I can see it from the entrance to Dillard's.
Among the polyester house brand slacks, the faux deep wood displays, and the slightly stale air of the department store I can look out the sliding glass doors of the entrance and see the Century Theater where people were shot and killed five years ago.
It's across the parking lot in the Aurora Town Center. It's not far. And it's open. I can see a steady stream of people, groups of teens and families, walking in and out of the theater. They continue on. The smallest ones, the youngest, may not even have a connection to it; it happened before they were alive.
There is no marker. There is no memorial. There is no plaque. There's no acknowledgement. The theater still operates there. The theater fully reopened just six months after the massacre, and you can sit in the same (remodeled) theater the victims did.
Nearly six months to the day after the shootings, Aurora's Century 16 was renamed the Century Aurora, remodeled and cleansed of bloodstained aisles, seats and hallways that marked the July 20 massacre.
The lack of memorial is troubling. There's been a lot of debate on just what to do, and no clear path ahead. A thoughtful editorial by Ray Mark Rinaldi suggests that this is due to a lack of a clear starting point: how do you condemn gun violence in a solemn and respectful way?
...They were just movie fans, really, not soldiers or civil servants. They died because they enjoyed Batman, not because they were on one side or another of a culture war. They weren’t victims of sacred suicide raids or genocide. They were killed because they were in the wrong place at the wrong time.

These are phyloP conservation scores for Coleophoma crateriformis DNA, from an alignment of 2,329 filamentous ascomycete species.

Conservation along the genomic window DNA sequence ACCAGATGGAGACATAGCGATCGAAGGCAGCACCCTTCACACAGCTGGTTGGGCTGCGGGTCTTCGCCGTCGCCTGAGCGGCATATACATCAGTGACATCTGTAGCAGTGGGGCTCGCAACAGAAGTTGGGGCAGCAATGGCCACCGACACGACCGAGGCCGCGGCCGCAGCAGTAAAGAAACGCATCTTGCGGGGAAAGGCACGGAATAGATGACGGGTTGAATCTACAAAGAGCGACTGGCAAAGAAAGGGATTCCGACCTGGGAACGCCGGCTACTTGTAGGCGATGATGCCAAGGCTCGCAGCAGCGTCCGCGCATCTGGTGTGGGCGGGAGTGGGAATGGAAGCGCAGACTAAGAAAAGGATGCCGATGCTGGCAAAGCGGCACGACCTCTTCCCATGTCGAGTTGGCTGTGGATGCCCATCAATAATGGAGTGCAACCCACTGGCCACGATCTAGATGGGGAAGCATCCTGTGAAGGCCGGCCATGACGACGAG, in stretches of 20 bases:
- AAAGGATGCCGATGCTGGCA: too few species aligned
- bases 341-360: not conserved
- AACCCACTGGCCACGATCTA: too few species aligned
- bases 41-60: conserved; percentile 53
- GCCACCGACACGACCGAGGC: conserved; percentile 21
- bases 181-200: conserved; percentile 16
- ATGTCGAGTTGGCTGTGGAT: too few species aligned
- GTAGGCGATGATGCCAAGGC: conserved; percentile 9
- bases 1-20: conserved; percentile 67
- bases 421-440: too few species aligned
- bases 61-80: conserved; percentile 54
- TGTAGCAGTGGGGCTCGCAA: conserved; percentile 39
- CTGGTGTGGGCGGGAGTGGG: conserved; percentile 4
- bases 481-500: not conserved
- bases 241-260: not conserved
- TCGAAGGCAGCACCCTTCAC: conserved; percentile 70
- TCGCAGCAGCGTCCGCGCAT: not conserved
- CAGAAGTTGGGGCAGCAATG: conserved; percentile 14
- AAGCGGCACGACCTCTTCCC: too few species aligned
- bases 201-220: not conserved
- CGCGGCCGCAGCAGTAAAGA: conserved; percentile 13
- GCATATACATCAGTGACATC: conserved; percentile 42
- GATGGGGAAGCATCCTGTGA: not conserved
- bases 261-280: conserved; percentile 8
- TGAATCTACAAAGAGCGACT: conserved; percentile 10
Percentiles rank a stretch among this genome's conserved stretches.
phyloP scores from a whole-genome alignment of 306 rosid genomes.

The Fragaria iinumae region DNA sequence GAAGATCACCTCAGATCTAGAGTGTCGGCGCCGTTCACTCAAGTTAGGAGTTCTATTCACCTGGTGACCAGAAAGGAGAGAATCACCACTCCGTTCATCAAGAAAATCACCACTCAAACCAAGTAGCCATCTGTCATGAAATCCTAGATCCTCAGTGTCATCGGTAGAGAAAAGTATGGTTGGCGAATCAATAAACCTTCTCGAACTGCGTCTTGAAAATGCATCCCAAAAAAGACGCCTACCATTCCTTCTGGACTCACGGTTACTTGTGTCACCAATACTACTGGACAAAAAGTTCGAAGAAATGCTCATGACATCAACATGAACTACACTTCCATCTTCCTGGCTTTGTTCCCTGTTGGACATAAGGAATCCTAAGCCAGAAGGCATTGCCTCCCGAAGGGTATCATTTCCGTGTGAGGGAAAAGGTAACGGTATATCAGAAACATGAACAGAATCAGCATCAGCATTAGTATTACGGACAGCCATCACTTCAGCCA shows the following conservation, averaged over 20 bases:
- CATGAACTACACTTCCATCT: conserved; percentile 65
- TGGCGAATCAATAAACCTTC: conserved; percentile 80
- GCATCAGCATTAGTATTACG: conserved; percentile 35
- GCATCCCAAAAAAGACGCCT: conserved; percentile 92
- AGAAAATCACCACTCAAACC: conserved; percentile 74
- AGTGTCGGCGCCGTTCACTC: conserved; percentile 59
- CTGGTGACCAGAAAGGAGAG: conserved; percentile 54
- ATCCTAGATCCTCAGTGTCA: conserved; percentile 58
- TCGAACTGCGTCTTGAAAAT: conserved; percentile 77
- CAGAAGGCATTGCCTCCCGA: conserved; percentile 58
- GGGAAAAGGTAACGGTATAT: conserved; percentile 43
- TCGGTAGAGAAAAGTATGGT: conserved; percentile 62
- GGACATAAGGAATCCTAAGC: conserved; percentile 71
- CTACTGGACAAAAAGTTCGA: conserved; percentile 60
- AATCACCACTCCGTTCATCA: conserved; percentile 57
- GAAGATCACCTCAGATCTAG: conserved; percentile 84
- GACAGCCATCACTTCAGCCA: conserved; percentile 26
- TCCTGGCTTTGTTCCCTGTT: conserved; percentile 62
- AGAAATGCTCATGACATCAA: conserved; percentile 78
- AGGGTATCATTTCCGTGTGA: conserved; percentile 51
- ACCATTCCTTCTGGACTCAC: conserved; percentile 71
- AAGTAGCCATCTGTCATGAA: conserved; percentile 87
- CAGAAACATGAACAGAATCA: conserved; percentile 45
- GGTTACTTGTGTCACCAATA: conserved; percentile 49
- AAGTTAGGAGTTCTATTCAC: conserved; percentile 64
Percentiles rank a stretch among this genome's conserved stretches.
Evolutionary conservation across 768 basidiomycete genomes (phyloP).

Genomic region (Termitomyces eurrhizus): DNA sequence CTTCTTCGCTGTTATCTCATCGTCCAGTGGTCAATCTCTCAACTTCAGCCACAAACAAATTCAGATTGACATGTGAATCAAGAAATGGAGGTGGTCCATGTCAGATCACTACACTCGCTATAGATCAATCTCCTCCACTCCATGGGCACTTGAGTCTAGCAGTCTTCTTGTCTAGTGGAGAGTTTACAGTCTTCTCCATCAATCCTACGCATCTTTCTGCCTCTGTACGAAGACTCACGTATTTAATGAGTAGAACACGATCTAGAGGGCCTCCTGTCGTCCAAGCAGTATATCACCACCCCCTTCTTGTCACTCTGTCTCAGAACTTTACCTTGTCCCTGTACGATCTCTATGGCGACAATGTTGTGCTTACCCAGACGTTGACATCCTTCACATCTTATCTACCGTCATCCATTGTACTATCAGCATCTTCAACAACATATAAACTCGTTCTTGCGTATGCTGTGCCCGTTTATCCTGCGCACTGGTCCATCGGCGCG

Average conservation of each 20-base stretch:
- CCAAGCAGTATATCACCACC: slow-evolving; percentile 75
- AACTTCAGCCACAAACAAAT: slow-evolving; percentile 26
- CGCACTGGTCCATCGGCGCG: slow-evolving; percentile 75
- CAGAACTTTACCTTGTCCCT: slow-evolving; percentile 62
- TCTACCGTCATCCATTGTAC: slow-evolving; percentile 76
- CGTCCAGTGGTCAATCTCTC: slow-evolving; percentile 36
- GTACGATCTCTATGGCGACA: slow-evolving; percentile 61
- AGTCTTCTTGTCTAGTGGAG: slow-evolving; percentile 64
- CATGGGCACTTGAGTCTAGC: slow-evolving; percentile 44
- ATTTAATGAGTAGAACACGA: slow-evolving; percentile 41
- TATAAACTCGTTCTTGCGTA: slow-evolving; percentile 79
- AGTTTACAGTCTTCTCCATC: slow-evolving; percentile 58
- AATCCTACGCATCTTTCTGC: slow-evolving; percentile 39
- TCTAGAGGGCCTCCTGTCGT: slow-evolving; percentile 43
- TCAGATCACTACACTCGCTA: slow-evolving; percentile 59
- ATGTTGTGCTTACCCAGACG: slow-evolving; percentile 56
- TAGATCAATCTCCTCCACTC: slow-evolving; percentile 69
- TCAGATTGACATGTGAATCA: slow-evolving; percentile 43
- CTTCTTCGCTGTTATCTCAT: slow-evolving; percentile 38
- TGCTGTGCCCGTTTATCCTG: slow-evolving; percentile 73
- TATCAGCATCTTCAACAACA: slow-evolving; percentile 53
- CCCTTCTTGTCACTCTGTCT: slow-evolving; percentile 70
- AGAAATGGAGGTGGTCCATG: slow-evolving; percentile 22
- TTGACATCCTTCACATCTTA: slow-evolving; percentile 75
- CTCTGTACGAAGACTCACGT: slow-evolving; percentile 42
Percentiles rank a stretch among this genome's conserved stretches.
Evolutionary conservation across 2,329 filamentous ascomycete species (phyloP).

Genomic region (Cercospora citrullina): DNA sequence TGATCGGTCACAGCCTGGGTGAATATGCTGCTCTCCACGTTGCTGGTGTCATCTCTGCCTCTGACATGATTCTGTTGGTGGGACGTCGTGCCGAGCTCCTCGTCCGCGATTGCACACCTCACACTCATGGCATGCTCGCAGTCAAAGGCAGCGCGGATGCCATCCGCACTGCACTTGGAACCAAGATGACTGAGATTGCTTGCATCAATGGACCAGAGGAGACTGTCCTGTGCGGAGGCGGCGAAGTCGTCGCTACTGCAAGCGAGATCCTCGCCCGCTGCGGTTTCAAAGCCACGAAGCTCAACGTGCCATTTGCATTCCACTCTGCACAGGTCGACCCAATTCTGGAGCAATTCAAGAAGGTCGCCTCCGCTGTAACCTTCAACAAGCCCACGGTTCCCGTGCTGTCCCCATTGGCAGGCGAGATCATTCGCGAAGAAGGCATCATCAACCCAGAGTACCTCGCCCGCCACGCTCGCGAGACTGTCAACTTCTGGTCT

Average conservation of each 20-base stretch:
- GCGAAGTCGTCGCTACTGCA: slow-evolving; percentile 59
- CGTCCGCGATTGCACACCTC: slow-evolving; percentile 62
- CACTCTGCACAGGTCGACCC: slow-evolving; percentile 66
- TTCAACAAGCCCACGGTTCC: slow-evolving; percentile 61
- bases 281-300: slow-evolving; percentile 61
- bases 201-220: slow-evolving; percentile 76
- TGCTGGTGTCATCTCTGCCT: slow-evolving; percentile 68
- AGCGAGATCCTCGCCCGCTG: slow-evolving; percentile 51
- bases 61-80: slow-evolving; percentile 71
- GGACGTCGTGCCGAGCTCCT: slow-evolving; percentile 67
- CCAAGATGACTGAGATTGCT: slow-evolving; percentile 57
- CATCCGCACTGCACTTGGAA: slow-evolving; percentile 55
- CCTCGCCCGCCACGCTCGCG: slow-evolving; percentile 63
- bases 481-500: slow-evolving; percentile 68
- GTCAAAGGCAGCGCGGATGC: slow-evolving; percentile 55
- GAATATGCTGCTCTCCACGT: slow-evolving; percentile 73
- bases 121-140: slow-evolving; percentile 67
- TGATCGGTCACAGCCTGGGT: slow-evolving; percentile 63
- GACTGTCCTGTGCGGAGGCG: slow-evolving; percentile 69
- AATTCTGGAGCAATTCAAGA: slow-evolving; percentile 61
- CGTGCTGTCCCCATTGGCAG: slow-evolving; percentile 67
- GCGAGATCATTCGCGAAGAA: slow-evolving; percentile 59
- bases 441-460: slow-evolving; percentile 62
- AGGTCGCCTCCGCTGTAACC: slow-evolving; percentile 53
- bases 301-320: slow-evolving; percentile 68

While Rinaldi suggests that another design deadline for the memorial should pass (in lieu of having a hollow and/or generic tribute), I think part of the problem is the lack of respect shown by the theater owners, Cinemark. Sure, they held a brief memorial on the night of the reopening and a few years later tried to get $700,000 from victims' families before public outrage forced them to withdraw that request. But not doing anything with the place itself – again, it's still open – is disrespectful. If you don't shut the entire place down (and they clearly won't), then close the theater where it happened. Put up a true memorial plaque inside the theater. Show some respect for the victims and their families.
It's not perfect, no. And yes, there should be some sort of true memorial; this isn't a substitute for that. But it is better than nothing.